It’s important to note that writers don’t have to AGREE with identity politic, or even whether a trope is ‘bad’ or not. However, if people are complaining in large numbers about certain tropes for some reason, it’s a good idea to listen. You don’t even have to stop using it – just twist it and subvert expectations. This actively helps writers avoid CLICHÉ, which has to be good!
KEY QUESTION/S: What do audiences think of these tropes? Is it good/bad? Why? What can I do to bring a fresh take here, or subvert my audience’s expectations?
4) Consult experts
There are some people who say writers should stick to ONLY writing what they know in terms of diversity … But then those same people often say there should be more diversity too. I think we can safely say there are lots of mixed messages flying around!
I say writers can write whatever they want … BUT individuals must do their due diligence. By this, I mean writers should not just consult secondary sources like history books, biographies or museums; nor should they rely on simply their OWN interpretation of people, events, issues, etc!
When we write a character that is not like ourselves, we should also seek to find at least one person LIKE our character (though preferably two or more). This doesn’t mean hassling that real-life person to read drafts or answer questions either; that is not cool.
However it’s easy now to follow marginalised people online via their own Twitter accounts and blogs, etc. Some will be happy to speak with you, or even offer their own consultancy services. Crowdsourcing answers to your questions via Q&A sites like Quora can also take the emphasis off – people can choose to answer if they want to.
5) Let it go!
Once you’ve exercised your due diligence and tried to ensure your diverse character is an authentic portrayal as possible, that’s all you can do. The bad news is, some people may hate it and tell you you’ve done it ‘wrong’ regardless. Whilst we can do all we can to avoid stereotypes in our writing, not everyone will agree.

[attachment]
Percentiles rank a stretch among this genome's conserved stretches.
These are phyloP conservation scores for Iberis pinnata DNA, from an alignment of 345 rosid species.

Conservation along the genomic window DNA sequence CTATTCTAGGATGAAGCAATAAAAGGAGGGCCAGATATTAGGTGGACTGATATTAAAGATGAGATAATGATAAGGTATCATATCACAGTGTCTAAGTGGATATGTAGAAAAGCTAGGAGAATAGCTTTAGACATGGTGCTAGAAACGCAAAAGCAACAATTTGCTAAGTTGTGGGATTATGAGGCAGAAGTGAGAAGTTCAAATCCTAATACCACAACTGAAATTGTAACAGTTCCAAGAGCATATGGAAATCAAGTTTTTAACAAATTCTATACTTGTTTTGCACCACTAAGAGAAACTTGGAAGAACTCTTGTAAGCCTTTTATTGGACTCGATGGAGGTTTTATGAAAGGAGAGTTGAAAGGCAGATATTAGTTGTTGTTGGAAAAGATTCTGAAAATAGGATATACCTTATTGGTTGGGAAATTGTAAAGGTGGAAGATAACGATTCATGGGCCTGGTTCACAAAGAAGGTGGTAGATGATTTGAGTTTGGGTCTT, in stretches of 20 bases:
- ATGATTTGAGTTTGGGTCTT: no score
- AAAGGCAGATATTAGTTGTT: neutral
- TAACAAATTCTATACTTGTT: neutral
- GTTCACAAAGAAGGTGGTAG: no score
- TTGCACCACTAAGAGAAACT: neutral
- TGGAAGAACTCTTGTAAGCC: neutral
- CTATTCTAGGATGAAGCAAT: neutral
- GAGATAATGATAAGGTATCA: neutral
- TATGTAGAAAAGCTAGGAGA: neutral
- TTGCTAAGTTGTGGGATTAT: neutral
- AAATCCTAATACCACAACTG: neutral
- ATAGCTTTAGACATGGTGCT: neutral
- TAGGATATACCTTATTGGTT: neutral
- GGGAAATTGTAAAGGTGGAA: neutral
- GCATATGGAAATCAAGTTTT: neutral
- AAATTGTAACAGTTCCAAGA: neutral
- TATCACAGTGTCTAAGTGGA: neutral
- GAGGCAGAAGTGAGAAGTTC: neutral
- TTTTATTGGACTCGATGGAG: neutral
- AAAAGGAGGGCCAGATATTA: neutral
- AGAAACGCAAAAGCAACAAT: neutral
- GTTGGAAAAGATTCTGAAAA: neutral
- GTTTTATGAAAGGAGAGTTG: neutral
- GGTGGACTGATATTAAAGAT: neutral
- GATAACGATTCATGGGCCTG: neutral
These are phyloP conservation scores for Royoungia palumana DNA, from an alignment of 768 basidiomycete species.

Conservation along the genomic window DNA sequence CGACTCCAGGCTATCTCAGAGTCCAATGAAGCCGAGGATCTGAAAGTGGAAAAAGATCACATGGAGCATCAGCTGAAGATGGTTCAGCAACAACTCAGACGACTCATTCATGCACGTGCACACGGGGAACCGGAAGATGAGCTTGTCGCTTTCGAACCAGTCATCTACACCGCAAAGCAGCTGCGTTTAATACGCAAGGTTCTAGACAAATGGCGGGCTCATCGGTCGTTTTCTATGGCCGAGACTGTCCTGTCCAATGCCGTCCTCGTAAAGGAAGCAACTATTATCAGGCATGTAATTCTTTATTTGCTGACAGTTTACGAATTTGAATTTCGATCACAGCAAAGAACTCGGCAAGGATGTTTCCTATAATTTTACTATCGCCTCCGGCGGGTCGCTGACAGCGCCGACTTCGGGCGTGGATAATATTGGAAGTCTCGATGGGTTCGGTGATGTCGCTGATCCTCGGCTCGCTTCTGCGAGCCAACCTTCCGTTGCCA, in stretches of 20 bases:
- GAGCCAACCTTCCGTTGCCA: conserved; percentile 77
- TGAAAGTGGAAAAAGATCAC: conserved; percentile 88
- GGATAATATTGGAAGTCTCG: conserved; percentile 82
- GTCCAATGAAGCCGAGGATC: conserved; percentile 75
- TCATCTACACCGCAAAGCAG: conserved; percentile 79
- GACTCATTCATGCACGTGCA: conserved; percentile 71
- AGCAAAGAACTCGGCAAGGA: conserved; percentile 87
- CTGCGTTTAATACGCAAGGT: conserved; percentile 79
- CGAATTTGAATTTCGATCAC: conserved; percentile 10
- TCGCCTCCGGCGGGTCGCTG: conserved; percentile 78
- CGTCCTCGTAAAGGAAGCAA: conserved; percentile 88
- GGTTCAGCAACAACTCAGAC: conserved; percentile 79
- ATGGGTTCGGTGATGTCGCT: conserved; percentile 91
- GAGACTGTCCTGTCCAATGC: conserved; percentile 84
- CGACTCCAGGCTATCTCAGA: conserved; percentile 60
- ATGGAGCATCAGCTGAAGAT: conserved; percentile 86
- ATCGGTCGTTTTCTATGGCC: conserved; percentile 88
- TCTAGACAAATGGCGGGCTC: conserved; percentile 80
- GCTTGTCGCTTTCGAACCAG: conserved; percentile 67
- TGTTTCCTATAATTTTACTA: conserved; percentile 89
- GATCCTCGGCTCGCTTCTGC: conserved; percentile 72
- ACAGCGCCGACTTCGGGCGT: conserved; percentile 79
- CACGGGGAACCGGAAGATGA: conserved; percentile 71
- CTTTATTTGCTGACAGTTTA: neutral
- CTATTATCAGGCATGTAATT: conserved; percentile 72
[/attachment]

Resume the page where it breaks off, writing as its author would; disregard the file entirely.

But the good news is, if you’ve done your due diligence and consulted people ‘like’ your character, as well as found out what’s gone before and twisted it? Then that’s JUST the haters’ opinion!
6) Identify Representations That Need More Variety
Did you know that approximately 19% of both the US and UK population have a disability of some kind? This means disability affects nearly 1 in 5 people in these populations … Yet we see a complete underrepresentation of this is storytelling, prompting disabled people to call themselves the ‘largest and invisible minority’!
Of the stories that DO include disabled people, nearly all of them focus on wheelchair users, especially with reference to suicide. Politics aside, is it any wonder that audiences are WEARY of this story??
In order to avoid stereotypes, we need more VARIETY. With almost 1 in 5 people living with disability, there’s plenty of story potential out there that could include diverse characters like this.
This post first appeared on Script Angel. See the original post, HERE.
Want more about diverse characters?
Then check out my book, Writing Diverse Characters For Fiction, TV & Film, out now from Creative Essentials. Available in paperback and ebook, from Amazon and all good book stores. Click on the link or the pic for more info.
Reddit is also a useful Q&A website.
Do you mean that being suicidal is the disability or that the character’s disability causes them to be suicidal?
Disabled characters in stories are frequently suicidal BECAUSE they are disabled (particularly wheelchair users). The notion of leading a full life whilst disabled escapes too many writers
It’s pretty clear your “due diligence” doesn’t count for all that much when you refer to the marginalized people who may still find your depictions offensive as “haters.”
Actually the bit you refer to in the article reads ‘SOME people’, not ‘marginalised people’ – interesting your mind automatically characterises marginalised people as potential haters though. Telling on yourself there.